2. System Configuration and Principle of Operation

The speedy development in power engineering, communication and world technology has forced the engineers to think to have major utilization of standalone wind energy among renewable energy resources with innovative control techniques. The Kinetic Energy (KE) =1/2mVb3Aρ converted in to mechanical energy is used to revolve wind-generator set in turn the power output is extracted from the generator terminals which from small kW to Few MW power for the remote/urban householders in 2-5 kW to MW, the SWECS surplus power feeding existed grid and also supply remote area consumer demand as per the needs. It is very beneficial, useful to rural, interior consumers, remote consumers who are away from the grid, not connected. SWECS frequency is well-organized by altering turbine blade pitch angle for preserve turbine same swiftness regardless of wind velocity with modeled circuit block diagram is demonstrated regarding the SWECS controller and rural power loads who are not coupled with main grid.

The Figure 1 demonstrate the whole off grid SWECS with various components like wind turbine-induction generator set, excitation Delta connected capacitor bank with linear/non-linear, balanced/unbalanced and dynamic power loads with proposed controller. The wind turbine has a fixed-pitch angle with variable-speed is coupled through an appropriate step-up gear box to 3Ø, 50 Hz, 4-pole, 415 V, 7.5 kW rated capacity IG with a delta (Δ) connected 8 KVAR capacitor bank across generator which is operated under 10 m/s wind speed to feed various consumer loads and build rated terminal voltage, frequency which are maintained within optimal values by VF controller based VSC, BESS via inter-facing inductor to filter harmonics and neutral current nullify by zigzag transformer during operation, no load condition of SWECS.

**Figure 1****. **Schematic line diagram of standalone wind conversion system

The proposed VF controller consists 3-Ø insulated gate bipolar junction transistor (IGBT) based VSC, BESS, dc link on PCC and two IGBTs on each leg which common point connected each generator bus phase with an individual via inter-facing inductor. A ripple filter is developed, designed to eliminate terminal voltages high frequency harmonics. At no-load or specific load, producing, building the rated voltage by 3 phase delta-connected shunt excitation capacitor across generator terminals while the controller will develop the needed additional reactive power demand support for rated voltage regulation. Under various electrical and mechanical vibrant conditions magnitude of generated voltage and frequency to be controlled with bidirectional flow capabilities of the proposed controller and system frequency directly depends on accessibility, availability of wind input power and consumer demand power. The BESS is designed, technologically advanced as a 6-hour standby with its kVA rating which is almost equal to generator kVA rating in order to meet a max consumer load demand of two fold of generator kVA, 3-Ø 4-wire consumer loads are connected to generator neutral terminal from zigzag transformer which serves the neutral current compensation, tripled harmonics elimination in turn reduces the VSC rating in KVA.

It is necessity to study the VFC performance with 1-Ø loads for remote village electrification and 3-Ø 4-wire is developed in SWECS. The proposed SWECS working principle is with fixed speed operation of IG irrespective wind speed deviation or consumer loads variation. When large wind speeds or decreased consumer loads, the left-overpower stored in BESS to keep frequency constant. In same way when low wind speeds or increased consumer loads, the deficit power delivers by BESS to maintain frequency constant and frequency regulation took place active power exchange under changing wind speed/loads. The BESS stores the power if SWECS frequency beyond reference fit value and provides insufficiency power if SWECS frequency under rated values. System terminal voltage is controlled, regulated as per the need through varying the field winding current by a programmed voltage regulator and by consumer reactive power demand provided, supplied through VSC when application of loads. Implementation of the VFC needs a suitable choice of BESS, VSC, interfacing inductors DC link and circuits to detect input signal, driver circuits for output signal. The proposed EPLL-based control algorithm is implemented, evaluated and executed for SWECS. The large-frequency level harmonics signals from system terminal voltage are eradicated, eliminated by using designed filter. At zero pitch angles Generator output fluctuating varying wind speeds in turn changed in turbine speed and the characteristics curves with wind speeds of wind turbine-generator power are showed in Figure 2.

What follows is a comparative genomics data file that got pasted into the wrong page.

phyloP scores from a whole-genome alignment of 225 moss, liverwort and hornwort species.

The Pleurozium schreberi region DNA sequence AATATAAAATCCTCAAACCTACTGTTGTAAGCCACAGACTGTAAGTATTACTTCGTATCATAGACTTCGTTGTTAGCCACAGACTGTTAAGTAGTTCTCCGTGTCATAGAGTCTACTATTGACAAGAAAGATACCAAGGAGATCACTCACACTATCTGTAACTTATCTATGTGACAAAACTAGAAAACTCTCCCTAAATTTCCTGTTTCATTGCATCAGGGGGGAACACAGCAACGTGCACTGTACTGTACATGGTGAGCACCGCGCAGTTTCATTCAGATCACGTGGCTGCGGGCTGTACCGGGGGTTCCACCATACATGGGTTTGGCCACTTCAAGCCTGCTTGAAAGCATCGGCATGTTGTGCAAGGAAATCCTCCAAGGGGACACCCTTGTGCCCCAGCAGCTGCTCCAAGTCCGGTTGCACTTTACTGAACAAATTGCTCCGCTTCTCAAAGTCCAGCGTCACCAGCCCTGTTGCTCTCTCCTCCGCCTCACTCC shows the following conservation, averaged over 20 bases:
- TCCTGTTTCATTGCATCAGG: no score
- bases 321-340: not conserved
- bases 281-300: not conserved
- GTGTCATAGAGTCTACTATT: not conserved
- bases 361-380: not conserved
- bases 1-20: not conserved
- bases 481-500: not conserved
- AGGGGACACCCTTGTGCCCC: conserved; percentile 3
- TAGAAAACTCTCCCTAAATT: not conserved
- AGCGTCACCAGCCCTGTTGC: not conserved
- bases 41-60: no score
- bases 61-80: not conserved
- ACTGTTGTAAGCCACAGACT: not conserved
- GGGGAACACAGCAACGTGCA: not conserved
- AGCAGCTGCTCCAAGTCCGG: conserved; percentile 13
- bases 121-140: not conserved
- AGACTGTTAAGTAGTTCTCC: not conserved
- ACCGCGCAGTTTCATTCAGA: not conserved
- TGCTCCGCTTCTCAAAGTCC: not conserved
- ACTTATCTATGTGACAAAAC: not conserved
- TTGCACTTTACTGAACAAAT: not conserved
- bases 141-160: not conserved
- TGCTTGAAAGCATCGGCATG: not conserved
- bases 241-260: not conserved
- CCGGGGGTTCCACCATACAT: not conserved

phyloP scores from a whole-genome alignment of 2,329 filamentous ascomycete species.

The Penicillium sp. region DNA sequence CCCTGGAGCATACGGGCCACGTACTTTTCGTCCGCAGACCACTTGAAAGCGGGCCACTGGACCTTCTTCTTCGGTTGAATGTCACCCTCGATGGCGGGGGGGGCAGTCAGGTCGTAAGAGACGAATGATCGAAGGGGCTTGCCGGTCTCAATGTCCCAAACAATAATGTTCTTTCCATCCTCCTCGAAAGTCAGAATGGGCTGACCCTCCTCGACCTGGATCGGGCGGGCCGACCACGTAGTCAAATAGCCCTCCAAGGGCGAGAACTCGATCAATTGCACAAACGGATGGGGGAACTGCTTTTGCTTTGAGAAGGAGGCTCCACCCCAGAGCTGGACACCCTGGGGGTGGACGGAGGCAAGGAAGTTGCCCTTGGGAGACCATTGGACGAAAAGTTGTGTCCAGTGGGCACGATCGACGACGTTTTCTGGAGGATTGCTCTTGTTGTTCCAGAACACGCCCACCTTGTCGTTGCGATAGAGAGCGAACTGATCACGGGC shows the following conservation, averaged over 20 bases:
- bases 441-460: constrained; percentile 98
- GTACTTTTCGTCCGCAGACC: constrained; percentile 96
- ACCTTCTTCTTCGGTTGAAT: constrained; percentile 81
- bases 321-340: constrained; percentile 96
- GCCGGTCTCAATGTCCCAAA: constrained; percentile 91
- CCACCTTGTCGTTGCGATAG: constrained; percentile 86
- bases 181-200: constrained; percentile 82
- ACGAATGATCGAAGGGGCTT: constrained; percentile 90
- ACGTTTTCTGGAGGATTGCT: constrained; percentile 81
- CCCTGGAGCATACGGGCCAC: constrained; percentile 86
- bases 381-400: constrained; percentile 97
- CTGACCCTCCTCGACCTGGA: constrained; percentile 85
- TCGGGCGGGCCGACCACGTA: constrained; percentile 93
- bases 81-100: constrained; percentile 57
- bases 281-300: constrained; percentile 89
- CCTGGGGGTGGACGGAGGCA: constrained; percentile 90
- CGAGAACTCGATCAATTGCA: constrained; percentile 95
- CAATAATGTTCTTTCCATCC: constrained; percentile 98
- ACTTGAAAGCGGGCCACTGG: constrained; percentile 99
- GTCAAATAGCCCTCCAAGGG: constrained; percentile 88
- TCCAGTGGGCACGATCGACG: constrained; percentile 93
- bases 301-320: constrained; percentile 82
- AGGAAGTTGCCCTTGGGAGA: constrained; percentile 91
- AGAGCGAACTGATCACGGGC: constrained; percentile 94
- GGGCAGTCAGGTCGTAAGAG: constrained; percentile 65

**Figure 2****. **Schematic wind power- speed characteristic

3. Control Algorithm

The Figure 3 symbolizes the main control algorithm block diagram which is to guesstimate the recommended control algorithm which make used for VFC and it performs and makes the various operating parameters through load leveling, load balancing, neutral wire current compensation, harmonic eradication. For the frequency regulation, the controller delivers or absorbs active power from VSC on PCC BESS. System voltage control, the controller deliveries, captivates the reference source currents in SWECS.

In the EPLL control algorithm, at PCC source phase v_{sa}, v_{sb}, v_{sc}, i_{sa}, i_{sb}, i_{sc}, voltages, currents, system load currents i_{La}, i_{Lb}, i_{Lc }along with v_{dc }dc-bus voltage utilization in order to take out of i^{∗}_{sa}, i^{∗}_{sb}, i^{∗}_{sc} reference currents to VFC in wind system. In the algorithm mathematical equations are used to estimate the several operating control signals, which are explained in following passages.